Sun’s out, guns out: Rolled sleeves to make return with Marines
The Marine Corps announced Tuesday, Feb. 25, 2014, that Marines would be allowed to roll up their sleeves again when wearing desert camouflage in noncombat areas.
SAN DIEGO — Good news, Marines and fans of Marine biceps (ahem): Rolled sleeves are coming back.
Commandant Gen. James Amos and Sgt. Maj. of the Marine Corps Micheal Barrett announced Tuesday via Facebook that the Corps is bringing back rolled sleeves.
“I can’t tell you how many times we have been asked the persistent question, ‘Commandant, are we ever going to return to SLEEVES UP?” the Facebook announcement states. “I’ve thought a lot about this over the past 2.5 years; I realize that it’s important to you. Sleeves up clearly and visually sets us apart.”
Amos and Barrett sent the message via email to all Marine sergeants and corporals, noting that they had heard the comments about rolled sleeves as they’ve traveled around the world talking about recent efforts to “reawaken the soul of [the] Corps” with a renewed focus on discipline, adherence to standards, engaged and concerned leadership and faithful obedience to order.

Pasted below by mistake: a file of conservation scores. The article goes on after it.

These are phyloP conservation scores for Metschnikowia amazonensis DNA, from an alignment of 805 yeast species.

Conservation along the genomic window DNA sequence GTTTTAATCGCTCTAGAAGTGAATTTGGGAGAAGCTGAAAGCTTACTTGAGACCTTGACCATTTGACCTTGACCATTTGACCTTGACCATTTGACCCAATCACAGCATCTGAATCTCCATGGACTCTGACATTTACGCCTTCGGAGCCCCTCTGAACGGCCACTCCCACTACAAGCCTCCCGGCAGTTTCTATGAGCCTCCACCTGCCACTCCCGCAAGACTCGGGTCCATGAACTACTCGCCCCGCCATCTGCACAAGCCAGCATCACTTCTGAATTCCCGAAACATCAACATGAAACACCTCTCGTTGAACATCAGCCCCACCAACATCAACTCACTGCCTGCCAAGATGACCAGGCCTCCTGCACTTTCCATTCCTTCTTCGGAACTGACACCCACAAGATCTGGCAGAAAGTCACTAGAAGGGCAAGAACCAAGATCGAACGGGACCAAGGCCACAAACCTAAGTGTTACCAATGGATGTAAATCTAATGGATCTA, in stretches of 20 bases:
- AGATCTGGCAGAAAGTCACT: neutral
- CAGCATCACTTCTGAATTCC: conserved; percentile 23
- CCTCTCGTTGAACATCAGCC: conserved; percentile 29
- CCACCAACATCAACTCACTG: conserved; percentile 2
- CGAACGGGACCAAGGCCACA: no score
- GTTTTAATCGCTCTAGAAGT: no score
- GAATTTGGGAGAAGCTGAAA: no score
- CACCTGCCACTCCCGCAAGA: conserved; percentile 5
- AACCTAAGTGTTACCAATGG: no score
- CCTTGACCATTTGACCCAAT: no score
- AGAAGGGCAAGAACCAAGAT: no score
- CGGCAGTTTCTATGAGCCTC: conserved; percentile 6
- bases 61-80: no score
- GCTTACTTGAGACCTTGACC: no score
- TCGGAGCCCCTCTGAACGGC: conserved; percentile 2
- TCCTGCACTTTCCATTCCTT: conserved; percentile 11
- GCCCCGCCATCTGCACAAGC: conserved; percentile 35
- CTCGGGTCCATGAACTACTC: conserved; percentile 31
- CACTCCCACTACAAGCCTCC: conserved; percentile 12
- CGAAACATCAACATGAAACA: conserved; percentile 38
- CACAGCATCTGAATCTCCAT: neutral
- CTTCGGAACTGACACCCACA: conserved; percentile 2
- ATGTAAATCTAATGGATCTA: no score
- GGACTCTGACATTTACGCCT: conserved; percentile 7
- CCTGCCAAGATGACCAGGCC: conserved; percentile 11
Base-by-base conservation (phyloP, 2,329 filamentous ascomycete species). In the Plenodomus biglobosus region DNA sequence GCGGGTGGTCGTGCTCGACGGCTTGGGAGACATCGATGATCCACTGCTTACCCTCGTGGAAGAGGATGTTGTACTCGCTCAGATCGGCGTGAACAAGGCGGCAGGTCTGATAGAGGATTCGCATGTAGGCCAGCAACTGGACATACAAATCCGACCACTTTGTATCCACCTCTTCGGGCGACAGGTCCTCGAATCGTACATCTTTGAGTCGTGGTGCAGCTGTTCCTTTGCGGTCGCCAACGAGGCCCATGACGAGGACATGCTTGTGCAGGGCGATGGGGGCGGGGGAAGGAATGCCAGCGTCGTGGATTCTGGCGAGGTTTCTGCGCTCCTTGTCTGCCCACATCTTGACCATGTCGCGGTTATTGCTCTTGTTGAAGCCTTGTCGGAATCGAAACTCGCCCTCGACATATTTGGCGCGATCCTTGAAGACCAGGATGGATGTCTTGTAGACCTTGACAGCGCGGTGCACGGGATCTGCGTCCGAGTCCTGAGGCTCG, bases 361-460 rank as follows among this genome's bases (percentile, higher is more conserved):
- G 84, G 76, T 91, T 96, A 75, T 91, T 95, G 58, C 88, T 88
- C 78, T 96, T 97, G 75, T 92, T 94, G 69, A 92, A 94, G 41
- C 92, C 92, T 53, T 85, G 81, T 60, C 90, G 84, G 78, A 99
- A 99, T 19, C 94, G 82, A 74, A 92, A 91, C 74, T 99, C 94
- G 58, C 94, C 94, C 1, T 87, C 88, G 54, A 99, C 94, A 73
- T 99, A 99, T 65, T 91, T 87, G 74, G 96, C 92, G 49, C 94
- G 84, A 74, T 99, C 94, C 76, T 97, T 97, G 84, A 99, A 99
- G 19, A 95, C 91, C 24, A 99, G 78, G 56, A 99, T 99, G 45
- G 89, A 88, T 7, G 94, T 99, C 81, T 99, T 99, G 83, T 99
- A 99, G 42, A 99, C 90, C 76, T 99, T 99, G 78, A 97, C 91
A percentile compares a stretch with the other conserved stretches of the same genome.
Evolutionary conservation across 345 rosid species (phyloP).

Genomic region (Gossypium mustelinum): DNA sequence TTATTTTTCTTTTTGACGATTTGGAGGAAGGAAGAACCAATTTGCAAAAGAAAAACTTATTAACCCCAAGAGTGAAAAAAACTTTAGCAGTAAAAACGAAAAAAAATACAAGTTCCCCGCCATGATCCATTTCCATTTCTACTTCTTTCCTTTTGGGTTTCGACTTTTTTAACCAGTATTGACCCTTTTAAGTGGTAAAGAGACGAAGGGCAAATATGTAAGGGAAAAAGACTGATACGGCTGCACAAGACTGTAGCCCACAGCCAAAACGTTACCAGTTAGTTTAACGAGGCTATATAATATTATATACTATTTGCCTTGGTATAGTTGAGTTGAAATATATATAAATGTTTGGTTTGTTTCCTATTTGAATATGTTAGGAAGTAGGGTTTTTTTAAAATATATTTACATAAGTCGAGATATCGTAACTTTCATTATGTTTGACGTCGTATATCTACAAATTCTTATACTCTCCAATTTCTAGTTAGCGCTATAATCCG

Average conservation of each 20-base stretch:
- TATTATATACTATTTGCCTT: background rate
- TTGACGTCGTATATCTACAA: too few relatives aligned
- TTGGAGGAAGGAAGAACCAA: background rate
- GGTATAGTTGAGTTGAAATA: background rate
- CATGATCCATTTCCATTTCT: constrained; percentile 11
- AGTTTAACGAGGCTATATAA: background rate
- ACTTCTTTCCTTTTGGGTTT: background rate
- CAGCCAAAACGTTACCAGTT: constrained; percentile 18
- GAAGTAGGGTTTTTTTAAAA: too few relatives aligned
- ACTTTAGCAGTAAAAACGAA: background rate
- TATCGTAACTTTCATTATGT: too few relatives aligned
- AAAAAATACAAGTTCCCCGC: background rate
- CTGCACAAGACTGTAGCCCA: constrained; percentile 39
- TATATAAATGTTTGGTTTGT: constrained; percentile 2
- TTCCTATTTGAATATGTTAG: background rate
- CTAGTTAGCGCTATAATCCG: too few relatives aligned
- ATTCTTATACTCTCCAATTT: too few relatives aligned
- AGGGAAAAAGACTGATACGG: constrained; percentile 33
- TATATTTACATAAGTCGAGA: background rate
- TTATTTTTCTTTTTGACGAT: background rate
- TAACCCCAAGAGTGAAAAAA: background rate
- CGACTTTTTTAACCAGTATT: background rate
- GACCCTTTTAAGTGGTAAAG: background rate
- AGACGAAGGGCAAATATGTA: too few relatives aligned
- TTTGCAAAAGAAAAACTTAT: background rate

Before October 2011, Marines wore their sleeves rolled up — in a very particular way, of course — in the spring and summer months when wearing their desert camouflage utilities in noncombat areas, and kept their sleeves rolled down in the winter while wearing the woodland camouflage uniform.
The brief Marine administrative message canceling the 2011 change and reverting to previous policy was posted Wednesday morning.
Many were unhappy when Amos announced that Marines would keep their sleeves rolled down year round, particularly those who work in warm climates. And, as noted in Amos’ message, they made their opinions known.
More than 28,000 people had “liked” the Facebook post by Wednesday morning, and dozens had commented in disbelief, wondering if the message had been some kind of hoax. It is not.
The change will go into effect March 9, when Marines make the seasonal switch to the tan desert camouflage.
Now, Marines are just wondering when they will be able to go back to spit-shining their boots, wearing “silkies” for PT and using knife hands.